Pet thieves could face 5 years in jail under new law

Man carrying a dog over his shoulder walking towards a car
(Image credit: Getty Images/Daisy-Daisy)

Pet theft will become a criminal offense in England and Northern Ireland from August, punishable by up to five years in prison, a fine, or both. 

The Pet Abduction Act 2024 received Royal Assent (which is when the King decides to make a bill into law) on the 24th May. 

Pets were previously considered as property under the 1968 Theft Act, however, this new law acknowledges them as “sentient beings capable of experiencing distress and other emotional trauma when they are stolen from their owners or keepers”.

In the US, pet theft is usually a criminal offense under general theft and larceny laws, and the punishment depends on the state.

From the 10th June, it will also become compulsory for cats to be microchipped. This will help lost animals to be reunited with their owners and to prevent against theft. 

The Department for Environment, Food & Rural Affairs wrote: “Evidence from the Pet Theft Taskforce suggests around 2,000 dog and over 400 cat theft crimes were reported to police in 2020, causing considerable distress for owners and their pets alike. With an estimated 28% of UK adults owning a dog and 24% owning a cat, pet theft is a major concern to the public.” 

You can read the full Pet Abduction Act here.

How to prevent pet theft

If you're concerned about the rise in pet theft, here are some ways that you can prevent it:

1. Don't leave your dog unattended in public places or the car

2. Keep your garden or backyard safe using one the best outdoor wireless cameras for pets

3. Make sure your dog sitter is someone you know is trustworthy

4. Make sure your pet is microchipped

5. Invest in one of the best pet trackers 

Tractive Dog GPS Tracker with Activity Monitoring

Tractive Dog GPS Tracker with Activity Monitoring

$49.99 at Chewy

This GPS tracker allows you to monitor your dog's location in real-time, giving you the reassurance you need.

6. Don't walk the same route everyday with your dog

7. Ensure your house is secure

8. If you post photos of your pet online, make sure your account isn't public

9. Practice recall training

10. Spay or neuter your pet

Tractive Cat & Dog GPS Tracker with Activity Monitoring

Tractive Cat & Dog GPS Tracker with Activity Monitoring

$49.99 at Chewy
If you're worried about your cat's whereabouts, this GPS tracker will come in handy. Simply clip it into their collar and you can watch their location from your phone.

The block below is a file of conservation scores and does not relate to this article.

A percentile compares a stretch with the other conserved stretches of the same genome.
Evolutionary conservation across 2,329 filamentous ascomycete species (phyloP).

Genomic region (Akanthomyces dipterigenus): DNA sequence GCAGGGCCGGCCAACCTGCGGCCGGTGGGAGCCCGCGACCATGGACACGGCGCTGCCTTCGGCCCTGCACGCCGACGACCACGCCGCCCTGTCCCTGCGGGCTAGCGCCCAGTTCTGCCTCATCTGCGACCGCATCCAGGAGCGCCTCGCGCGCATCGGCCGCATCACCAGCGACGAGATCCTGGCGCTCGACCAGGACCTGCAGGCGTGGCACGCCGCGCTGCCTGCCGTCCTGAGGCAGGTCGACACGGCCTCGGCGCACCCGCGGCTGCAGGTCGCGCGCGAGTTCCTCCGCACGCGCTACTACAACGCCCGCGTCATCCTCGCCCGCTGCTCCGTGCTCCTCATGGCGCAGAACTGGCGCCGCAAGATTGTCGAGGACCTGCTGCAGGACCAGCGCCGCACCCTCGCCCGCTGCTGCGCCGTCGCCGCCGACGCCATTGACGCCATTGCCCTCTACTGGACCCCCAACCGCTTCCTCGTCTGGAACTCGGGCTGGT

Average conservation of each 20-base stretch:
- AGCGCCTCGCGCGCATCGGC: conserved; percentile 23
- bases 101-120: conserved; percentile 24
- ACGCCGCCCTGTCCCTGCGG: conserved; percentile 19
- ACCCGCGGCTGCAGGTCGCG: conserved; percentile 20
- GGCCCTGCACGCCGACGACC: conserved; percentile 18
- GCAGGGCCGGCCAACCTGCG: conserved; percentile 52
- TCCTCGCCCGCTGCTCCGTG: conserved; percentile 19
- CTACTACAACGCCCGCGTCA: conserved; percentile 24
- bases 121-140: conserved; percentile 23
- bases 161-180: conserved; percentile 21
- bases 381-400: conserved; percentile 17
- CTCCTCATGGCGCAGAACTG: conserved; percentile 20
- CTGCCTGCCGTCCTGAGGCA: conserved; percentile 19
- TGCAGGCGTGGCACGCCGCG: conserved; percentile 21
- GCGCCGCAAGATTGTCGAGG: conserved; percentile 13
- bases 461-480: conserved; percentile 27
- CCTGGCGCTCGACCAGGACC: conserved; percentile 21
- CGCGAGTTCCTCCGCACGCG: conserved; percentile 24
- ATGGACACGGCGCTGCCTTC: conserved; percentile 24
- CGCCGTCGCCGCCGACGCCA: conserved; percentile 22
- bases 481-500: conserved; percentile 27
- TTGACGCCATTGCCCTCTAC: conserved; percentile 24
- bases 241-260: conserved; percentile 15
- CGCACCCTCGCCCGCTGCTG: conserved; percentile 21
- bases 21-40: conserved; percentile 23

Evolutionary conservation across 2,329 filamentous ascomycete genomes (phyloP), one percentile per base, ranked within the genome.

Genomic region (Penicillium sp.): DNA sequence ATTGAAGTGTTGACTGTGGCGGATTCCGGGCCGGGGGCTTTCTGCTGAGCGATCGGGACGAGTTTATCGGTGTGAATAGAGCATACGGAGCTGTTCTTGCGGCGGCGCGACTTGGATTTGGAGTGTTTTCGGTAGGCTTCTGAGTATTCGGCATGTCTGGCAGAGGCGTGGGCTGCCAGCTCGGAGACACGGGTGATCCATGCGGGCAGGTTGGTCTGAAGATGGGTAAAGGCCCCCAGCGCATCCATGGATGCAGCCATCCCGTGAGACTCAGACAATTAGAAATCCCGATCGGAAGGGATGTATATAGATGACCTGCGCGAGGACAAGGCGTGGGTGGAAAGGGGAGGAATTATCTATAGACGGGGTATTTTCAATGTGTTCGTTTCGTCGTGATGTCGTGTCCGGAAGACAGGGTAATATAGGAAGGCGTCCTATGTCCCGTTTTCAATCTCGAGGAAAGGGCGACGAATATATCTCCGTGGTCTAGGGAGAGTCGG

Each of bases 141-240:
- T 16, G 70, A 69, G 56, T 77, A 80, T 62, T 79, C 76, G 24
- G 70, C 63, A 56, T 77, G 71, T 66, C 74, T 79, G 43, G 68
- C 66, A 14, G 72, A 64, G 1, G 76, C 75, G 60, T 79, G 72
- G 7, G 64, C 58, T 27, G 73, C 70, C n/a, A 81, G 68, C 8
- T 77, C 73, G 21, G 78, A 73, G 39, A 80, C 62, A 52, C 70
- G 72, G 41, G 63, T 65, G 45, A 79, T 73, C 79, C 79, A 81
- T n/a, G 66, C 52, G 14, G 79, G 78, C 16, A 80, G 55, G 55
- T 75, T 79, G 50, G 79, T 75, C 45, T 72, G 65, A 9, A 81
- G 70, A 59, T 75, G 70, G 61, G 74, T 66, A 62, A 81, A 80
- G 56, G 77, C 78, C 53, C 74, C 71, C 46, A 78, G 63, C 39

Annabel Berdy, Senior Advocacy and Government Relations Officer for Cats Protection, said: “Up until now, the theft of pets has been dealt with in the same way as the theft of property like a mobile phone or a bike. It is not recorded as a specific offence, and there has been no recognition of the pain, fear and stress suffered by stolen pets and their owners.

“This has allowed pet theft to go unchecked for far too long, giving criminals free rein to target much-loved animals for their own gain. In the absence of specific legal protection for pets, a murky industry has been able to flourish – with pets being snatched from safe, loving homes to be kept as breeding animals or sold on.

“The Pet Abduction Bill could be one of the most significant animal welfare laws of recent times and will make a huge difference to many owners and their much-loved pets.”

Megan Milstead
Staff Writer

Megan is a Staff Writer on PetsRader, covering news, features and buying guides. She has a wealth of experience looking after animals, having grown up with dogs, cats and horses all of her life. She’s particularly interested in pet happiness and behavior, which she loves to research in her spare time. You’ll often find her watching webinars on reactivity in dogs or researching cat body language. She loves going the extra mile for her cats Chilli and Nala (who also help out with testing the best products for our buying guides). 

Megan studied BA Journalism at the University of Westminster, where she specialized in lifestyle journalism and was editor of Smoke Radio’s online magazine. She also graduated from West Herts College with a Level 3 Extended Diploma in Journalism. Before joining the PetsRadar family last year, she worked on the editorial team at Harrods and has spent most of her career writing for specialized titles, like RunningShoesGuru, Licklist and Mr. After Party. 

Megan works alongside qualified vets and accredited trainers to ensure you get the best advice possible. She is passionate about finding accurate and helpful answers to your pet-related questions.